Friday, July 02, 2010

The Lame Reject The Sick

clipped from thehill.com

The Obama administration has not ruled out turning sick people away
from an insurance program created by the new healthcare law to provide
coverage for the uninsured.

Critics of the $5 billion high-risk pool program insist it will run out of money before Jan. 1, 2014. That’s when the program sunsets and health plans can no longer discriminate against people with pre-existing conditions.

Administration officials insist they can make changes to the program to ensure it lasts until 2014, and that it may not have to turn away sick people. Officials said the administration could also consider reducing benefits under the program, or redistributing funds between state pools. But they acknowledged turning some people away was also a possibility.

Thursday, July 01, 2010

The Manchurian Moonbat

clipped from www.moonbattery.com

In case anyone failed to grasp that the long-term objective of ObamaCare is to nationalize the insurance industry:

A socialist organization with close ties to Barack Obama has outlined a plan to turn the president's health-care legislation into a government-run system that will ultimately eliminate private insurance companies.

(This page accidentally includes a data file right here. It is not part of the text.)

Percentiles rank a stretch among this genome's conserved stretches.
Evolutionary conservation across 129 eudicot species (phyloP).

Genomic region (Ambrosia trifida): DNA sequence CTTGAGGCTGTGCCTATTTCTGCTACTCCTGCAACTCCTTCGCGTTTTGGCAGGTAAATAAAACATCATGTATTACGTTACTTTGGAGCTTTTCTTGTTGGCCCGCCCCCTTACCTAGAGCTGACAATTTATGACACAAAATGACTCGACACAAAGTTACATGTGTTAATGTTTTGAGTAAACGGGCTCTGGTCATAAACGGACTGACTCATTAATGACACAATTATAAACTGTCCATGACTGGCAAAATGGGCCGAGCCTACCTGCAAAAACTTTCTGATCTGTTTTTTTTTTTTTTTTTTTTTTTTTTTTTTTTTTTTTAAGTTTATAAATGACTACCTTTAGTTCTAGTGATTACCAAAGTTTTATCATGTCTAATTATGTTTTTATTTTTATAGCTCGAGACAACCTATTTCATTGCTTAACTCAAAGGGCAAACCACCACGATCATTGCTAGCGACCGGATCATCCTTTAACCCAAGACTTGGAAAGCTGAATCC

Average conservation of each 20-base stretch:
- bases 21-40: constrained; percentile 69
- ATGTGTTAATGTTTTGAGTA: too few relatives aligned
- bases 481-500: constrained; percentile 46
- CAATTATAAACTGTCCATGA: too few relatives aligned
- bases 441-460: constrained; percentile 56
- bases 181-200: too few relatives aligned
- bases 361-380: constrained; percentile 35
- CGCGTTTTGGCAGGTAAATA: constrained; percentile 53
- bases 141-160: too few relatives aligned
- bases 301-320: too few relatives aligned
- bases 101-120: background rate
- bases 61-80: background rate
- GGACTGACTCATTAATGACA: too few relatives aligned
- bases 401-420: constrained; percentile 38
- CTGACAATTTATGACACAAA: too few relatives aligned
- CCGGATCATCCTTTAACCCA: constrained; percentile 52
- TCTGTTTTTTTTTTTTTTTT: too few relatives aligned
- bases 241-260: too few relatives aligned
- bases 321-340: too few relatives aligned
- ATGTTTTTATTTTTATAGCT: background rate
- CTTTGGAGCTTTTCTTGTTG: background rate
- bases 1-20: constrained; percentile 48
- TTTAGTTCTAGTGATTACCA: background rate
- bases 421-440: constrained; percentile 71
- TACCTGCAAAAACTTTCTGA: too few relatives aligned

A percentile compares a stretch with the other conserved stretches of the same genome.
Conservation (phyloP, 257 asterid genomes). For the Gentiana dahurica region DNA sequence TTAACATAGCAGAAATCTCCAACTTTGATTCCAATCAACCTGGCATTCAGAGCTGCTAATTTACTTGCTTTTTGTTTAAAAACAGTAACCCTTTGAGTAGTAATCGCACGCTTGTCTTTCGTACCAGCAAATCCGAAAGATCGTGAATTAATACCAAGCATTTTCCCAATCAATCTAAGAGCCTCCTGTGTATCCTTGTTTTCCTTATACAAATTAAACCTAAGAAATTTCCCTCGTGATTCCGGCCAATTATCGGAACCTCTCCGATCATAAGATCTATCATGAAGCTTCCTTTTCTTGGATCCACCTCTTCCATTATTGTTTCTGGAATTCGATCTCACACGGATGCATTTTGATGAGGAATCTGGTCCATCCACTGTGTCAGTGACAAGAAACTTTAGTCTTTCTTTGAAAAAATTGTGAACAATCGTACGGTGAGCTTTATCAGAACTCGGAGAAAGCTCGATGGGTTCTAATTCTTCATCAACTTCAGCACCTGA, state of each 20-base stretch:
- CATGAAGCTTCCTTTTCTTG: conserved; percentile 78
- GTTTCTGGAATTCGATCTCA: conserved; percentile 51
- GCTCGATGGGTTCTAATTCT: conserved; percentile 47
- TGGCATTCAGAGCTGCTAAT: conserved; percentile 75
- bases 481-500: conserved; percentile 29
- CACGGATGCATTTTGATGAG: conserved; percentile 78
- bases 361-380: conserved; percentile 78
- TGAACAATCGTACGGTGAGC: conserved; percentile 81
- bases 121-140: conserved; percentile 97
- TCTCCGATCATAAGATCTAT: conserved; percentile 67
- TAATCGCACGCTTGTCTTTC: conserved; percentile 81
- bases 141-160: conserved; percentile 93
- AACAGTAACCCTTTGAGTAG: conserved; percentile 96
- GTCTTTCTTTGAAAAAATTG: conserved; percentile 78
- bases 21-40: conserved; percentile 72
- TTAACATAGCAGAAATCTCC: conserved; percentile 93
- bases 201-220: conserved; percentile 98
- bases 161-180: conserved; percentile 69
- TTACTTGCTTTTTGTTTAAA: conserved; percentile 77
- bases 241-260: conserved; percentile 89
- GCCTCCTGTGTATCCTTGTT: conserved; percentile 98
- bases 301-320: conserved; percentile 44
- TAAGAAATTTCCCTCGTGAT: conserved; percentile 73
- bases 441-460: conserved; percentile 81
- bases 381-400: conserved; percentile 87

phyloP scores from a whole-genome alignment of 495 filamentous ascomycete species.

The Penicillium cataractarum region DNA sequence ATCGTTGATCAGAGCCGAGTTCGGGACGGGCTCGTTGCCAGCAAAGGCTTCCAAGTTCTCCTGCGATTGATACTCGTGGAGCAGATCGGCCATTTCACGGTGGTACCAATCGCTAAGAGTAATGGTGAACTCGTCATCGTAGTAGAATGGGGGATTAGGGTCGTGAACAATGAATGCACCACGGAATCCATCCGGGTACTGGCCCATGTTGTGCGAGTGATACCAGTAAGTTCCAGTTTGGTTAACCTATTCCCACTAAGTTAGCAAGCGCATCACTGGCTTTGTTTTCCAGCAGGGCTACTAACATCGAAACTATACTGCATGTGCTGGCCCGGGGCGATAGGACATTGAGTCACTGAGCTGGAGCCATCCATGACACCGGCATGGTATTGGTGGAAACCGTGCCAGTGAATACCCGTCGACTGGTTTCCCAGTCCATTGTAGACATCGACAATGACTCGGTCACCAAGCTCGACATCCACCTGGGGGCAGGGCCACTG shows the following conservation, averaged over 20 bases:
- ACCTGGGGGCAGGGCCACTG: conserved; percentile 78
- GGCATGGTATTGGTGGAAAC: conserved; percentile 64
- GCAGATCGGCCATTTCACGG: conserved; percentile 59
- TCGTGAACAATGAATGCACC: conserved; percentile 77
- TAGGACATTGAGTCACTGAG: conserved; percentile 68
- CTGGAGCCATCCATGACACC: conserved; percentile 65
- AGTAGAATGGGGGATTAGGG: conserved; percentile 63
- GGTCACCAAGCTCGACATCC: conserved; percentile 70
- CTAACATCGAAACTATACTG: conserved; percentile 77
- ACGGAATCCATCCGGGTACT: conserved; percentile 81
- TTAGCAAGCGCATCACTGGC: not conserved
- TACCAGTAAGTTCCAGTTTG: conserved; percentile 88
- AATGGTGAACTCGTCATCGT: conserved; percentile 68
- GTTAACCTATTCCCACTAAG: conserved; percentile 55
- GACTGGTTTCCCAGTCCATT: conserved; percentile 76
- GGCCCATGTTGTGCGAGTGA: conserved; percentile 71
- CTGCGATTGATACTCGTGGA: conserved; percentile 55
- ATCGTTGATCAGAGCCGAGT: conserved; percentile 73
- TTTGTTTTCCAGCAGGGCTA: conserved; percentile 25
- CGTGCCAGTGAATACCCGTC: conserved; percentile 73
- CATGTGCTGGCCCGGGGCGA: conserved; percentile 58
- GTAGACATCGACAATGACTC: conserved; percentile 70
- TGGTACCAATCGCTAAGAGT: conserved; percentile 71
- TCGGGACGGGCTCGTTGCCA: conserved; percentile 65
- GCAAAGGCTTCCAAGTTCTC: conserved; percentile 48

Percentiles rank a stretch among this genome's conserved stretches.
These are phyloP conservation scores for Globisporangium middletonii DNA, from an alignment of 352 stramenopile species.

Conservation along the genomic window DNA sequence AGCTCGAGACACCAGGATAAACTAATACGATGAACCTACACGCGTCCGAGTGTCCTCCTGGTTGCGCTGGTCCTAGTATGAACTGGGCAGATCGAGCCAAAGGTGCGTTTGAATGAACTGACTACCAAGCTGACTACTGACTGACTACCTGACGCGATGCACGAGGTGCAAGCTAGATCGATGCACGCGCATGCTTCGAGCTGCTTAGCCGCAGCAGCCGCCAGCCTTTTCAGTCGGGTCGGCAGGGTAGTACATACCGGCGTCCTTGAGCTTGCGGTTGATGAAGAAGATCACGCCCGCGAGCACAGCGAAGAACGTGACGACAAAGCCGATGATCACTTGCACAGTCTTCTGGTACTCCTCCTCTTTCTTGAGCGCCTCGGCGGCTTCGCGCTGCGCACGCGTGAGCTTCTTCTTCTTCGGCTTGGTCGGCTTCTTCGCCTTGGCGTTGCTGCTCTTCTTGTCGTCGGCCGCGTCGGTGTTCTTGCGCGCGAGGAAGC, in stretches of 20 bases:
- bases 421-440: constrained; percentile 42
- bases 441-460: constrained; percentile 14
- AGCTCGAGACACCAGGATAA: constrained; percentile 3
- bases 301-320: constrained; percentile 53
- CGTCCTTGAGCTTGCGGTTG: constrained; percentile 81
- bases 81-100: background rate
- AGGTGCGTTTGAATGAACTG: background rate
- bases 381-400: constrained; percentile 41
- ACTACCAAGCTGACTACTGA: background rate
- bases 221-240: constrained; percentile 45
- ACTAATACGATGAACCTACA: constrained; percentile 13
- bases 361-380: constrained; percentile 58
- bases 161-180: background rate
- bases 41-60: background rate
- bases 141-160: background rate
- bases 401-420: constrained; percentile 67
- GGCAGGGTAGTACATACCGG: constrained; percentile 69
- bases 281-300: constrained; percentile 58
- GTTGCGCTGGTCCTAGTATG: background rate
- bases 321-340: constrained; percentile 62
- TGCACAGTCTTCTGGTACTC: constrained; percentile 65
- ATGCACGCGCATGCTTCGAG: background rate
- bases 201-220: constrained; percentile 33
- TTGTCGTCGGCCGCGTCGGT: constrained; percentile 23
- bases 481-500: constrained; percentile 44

Obama's health-care bill "should create millions of new stakeholders in a health-care system governed by democratically established rules rather than by the fiats of private insurers," wrote Frank Llewellyn, national director of Democratic Socialists of America.

Writing in the latest issue of the socialist Democratic Left magazine, Llewellyn said "progressives" must use Obama's health-care legislation "to build support for the elimination of private insurers."

Lift the rock of Obama's background and prominent members of Llewellyn's Democratic Socialists of America can be found among the repugnant creatures that wiggle and writhe in horror of the light.

 blog it

Wednesday, June 30, 2010

Ass In A Hole

clipped from biggovernment.com
donkeyrescue

The administration’s stimulus program has failed. Growth is slow and unemployment remains high. The president, his friends and advisers talk endlessly about the circumstances they inherited as a way of avoiding responsibility for the 18 months for which they are responsible.

But they want new stimulus measures—which is convincing evidence that they too recognize that the earlier measures failed. And so the U.S. was odd-man out at the G-20 meeting over the weekend, continuing to call for more government spending in the face of European resistance.